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Getting the curve

20.10.2022 von Barbara Fischer-Reineke - freelance journalist

Car drivers as well as owners of Carrera racetracks know the problem: If you drive into a curve too fast, the tires squeal and you possibly fly out. If, on the other hand, the curve radius is too tight, you get stuck. Both rules of physics also apply to the transport of loads by hoist in the cleanroom - under heavy conditions.

In the course of the complete crane installation of the extension building at the Belgian biopharmaceutical group UCB, it became clear in the fall of 2021 that a heavy-duty hoist with a curve radius would be needed for one of the cleanrooms. However, since other planning was already advanced and space was limited, Altmann, a supplier specializing in cleanroom crane systems, was faced with a rather complex requirements profile. But it was precisely this that appealed to the professionals from Albaching in Bavaria and awakened their sporting ambition.

Special solution with exemplary character

The result of the "tinkering" produced a solution that impresses with its key data and could well be of interest to other industries and applications. Here, a standard belt hoist was adapted as a curved trolley in such a way that a load of 500 kg can be transported at a curve radius of only 1 meter at a speed of 1.5 to 20 meters per minute, continuously adjustable by means of a frequency converter. And it does so virtually abrasion-free in an ISO Class 6 cleanroom or in accordance with ISO 14644-1, where a maximum of 1,000 measurable particles per cubic foot may occur (which is even undercut here).

Company co-owner Robert Altmann, who was responsible for the project, describes the challenge of the curvaceous energy supply, i.e., accommodating all the supply lines, as particularly "fun," because "after all, we couldn't just bend them around the corner." Nevertheless, despite minimal radii, his team managed to neatly tuck everything away while still maintaining the speeds usual for much larger radii. "We can proudly claim that we have made optimum use of the available space here while offering maximum performance," says Robert Altmann. The line was already installed at the end of March and is fully functional.

Innovative at a high level

Word has already spread in the industry about the technical sophistication of Altmann cranes. The Albaching-based company cannot exactly complain about a lack of orders. Above all, the flat headroom of the cleanroom cranes makes it possible to make optimum use of the respective room height. In addition, compliance with ISO 146441 is not only ensured for the Altmann cleanroom cranes themselves, but particle contamination is also virtually ruled out during proper operation as well as during cleaning and maintenance work and also when retrofitting components or functions.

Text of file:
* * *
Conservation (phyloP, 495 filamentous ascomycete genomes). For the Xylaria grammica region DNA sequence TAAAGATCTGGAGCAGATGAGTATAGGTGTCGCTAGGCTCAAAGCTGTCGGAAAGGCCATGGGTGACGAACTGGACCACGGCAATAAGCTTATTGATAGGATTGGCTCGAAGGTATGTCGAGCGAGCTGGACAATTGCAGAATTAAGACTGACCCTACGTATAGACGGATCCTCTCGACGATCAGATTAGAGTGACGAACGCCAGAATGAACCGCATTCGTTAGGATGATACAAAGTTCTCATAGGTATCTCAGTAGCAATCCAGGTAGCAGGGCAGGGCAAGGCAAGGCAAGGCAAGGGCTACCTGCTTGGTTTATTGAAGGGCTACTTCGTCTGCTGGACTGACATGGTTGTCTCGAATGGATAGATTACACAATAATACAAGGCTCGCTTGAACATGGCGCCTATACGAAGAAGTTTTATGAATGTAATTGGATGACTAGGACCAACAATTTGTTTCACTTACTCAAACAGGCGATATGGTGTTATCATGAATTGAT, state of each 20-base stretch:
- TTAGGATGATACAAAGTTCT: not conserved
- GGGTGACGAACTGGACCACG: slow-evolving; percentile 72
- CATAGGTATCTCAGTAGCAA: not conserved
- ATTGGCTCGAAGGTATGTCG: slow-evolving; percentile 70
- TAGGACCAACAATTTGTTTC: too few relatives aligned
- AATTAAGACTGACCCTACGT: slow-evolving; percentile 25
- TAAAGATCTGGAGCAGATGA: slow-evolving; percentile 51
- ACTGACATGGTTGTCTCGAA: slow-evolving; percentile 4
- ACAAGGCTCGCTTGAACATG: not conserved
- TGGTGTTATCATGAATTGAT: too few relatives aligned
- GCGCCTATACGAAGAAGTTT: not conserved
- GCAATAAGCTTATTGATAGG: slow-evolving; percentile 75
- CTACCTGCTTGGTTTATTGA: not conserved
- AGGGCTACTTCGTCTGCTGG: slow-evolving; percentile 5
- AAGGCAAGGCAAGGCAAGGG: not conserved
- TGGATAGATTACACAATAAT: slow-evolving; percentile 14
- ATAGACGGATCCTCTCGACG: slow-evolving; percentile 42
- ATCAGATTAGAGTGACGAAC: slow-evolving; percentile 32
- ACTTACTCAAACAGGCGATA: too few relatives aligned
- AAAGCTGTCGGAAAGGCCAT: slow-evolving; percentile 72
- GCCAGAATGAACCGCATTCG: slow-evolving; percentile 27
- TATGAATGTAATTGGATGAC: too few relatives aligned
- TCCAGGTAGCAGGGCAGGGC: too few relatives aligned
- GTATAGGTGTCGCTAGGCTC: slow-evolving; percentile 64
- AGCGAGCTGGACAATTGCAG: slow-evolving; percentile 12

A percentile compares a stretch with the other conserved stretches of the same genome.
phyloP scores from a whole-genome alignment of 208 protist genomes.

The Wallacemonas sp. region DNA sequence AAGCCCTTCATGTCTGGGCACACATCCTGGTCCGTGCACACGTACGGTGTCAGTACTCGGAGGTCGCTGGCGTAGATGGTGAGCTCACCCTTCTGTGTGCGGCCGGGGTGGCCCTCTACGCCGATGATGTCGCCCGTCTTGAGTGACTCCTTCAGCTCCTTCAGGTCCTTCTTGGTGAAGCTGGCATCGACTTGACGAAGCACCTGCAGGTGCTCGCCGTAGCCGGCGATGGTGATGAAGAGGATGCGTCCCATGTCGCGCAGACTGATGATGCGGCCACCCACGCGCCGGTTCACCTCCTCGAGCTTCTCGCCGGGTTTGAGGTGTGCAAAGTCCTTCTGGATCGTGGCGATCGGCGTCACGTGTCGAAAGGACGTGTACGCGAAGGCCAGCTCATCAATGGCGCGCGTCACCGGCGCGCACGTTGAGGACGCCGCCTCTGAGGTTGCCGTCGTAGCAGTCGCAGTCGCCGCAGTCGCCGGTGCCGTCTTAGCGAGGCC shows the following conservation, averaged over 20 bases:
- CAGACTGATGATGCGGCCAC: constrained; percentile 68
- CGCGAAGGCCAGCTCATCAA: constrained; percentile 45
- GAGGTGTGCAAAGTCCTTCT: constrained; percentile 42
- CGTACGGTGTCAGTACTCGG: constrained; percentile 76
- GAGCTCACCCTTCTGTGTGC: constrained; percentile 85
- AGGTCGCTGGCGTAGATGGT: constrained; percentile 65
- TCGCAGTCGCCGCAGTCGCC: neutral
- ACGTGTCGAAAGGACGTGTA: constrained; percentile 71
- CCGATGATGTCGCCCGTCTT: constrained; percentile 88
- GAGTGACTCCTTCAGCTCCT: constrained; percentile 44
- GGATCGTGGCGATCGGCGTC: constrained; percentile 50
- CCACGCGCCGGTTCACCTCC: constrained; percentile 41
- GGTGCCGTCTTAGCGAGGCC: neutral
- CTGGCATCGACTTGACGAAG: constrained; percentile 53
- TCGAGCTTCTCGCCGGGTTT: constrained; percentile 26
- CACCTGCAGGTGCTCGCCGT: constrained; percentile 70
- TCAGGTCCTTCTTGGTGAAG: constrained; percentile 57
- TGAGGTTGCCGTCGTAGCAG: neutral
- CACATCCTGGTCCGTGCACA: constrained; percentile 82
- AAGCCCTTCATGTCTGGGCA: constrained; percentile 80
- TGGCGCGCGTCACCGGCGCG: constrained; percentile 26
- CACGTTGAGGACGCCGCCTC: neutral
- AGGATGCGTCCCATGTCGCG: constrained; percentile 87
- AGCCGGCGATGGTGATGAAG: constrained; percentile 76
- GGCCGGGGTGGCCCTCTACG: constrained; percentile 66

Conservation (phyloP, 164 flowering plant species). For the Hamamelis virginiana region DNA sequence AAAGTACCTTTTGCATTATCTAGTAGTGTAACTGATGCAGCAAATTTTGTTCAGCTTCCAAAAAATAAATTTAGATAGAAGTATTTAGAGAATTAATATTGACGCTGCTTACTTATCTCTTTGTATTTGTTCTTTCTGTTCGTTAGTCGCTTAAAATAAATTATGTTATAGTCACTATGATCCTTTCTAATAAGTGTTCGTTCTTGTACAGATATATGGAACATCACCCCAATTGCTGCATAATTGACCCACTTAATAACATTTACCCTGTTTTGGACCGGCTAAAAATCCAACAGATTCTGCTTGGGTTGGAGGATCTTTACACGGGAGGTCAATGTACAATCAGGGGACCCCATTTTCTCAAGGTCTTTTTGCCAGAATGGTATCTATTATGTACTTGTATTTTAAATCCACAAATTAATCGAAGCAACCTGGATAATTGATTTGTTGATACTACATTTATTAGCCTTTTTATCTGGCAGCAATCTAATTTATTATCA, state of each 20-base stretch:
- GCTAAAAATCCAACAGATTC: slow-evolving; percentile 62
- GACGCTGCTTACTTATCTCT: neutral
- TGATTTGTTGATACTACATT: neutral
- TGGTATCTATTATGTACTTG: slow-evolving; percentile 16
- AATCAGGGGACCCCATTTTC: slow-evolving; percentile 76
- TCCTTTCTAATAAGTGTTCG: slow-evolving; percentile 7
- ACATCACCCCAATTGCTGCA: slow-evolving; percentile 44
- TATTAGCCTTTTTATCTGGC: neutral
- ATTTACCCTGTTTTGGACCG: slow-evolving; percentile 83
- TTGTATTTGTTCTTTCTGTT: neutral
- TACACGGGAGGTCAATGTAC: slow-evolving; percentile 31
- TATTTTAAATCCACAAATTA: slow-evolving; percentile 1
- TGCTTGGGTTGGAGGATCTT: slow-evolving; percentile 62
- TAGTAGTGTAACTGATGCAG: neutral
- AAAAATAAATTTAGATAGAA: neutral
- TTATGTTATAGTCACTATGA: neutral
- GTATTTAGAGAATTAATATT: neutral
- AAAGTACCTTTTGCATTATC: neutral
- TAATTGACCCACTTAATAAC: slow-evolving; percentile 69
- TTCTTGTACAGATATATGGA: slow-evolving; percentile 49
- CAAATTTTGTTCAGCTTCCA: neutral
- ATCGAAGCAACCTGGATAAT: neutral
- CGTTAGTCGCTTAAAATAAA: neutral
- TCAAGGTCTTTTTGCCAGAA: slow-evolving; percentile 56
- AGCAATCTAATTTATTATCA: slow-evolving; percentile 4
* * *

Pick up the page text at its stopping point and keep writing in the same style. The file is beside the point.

This is achieved by the fact that Altmann cranes are powder-coated throughout and thus have smooth, scratch-resistant and easy-to-clean surfaces. All cables, interlocking assemblies, glands, electrical components, sensors, and the hoist with electric belt pull are neatly "packaged" in enclosures. The materials are selected and combined in such a way that abrasion and outgassing are avoided as far as possible. The duplex load belts are absolutely maintenance-free, hardly wear out and stretch only minimally due to a special material pairing. Conventional textile belts, on the other hand, first expand measurably in length before the load is even lifted.

To avoid abrasion on the rotating load hook, it is either made of stainless steel in accordance with DIN 15400 or supplied with a resistant and robust coating.

Even if it will still take a little time until the final acceptance of the curved track at UCB in Brussels due to the size of the overall project, it can already be said today that a further benchmark has been set here. It is possible that other industries will soon also be "getting the hang on it" with heavy loads in the cleanroom.



Fig.1: Curved monorail with 90 degree bend with belt hoist


Editorial contribution: cleanroom online, 26.08.2022: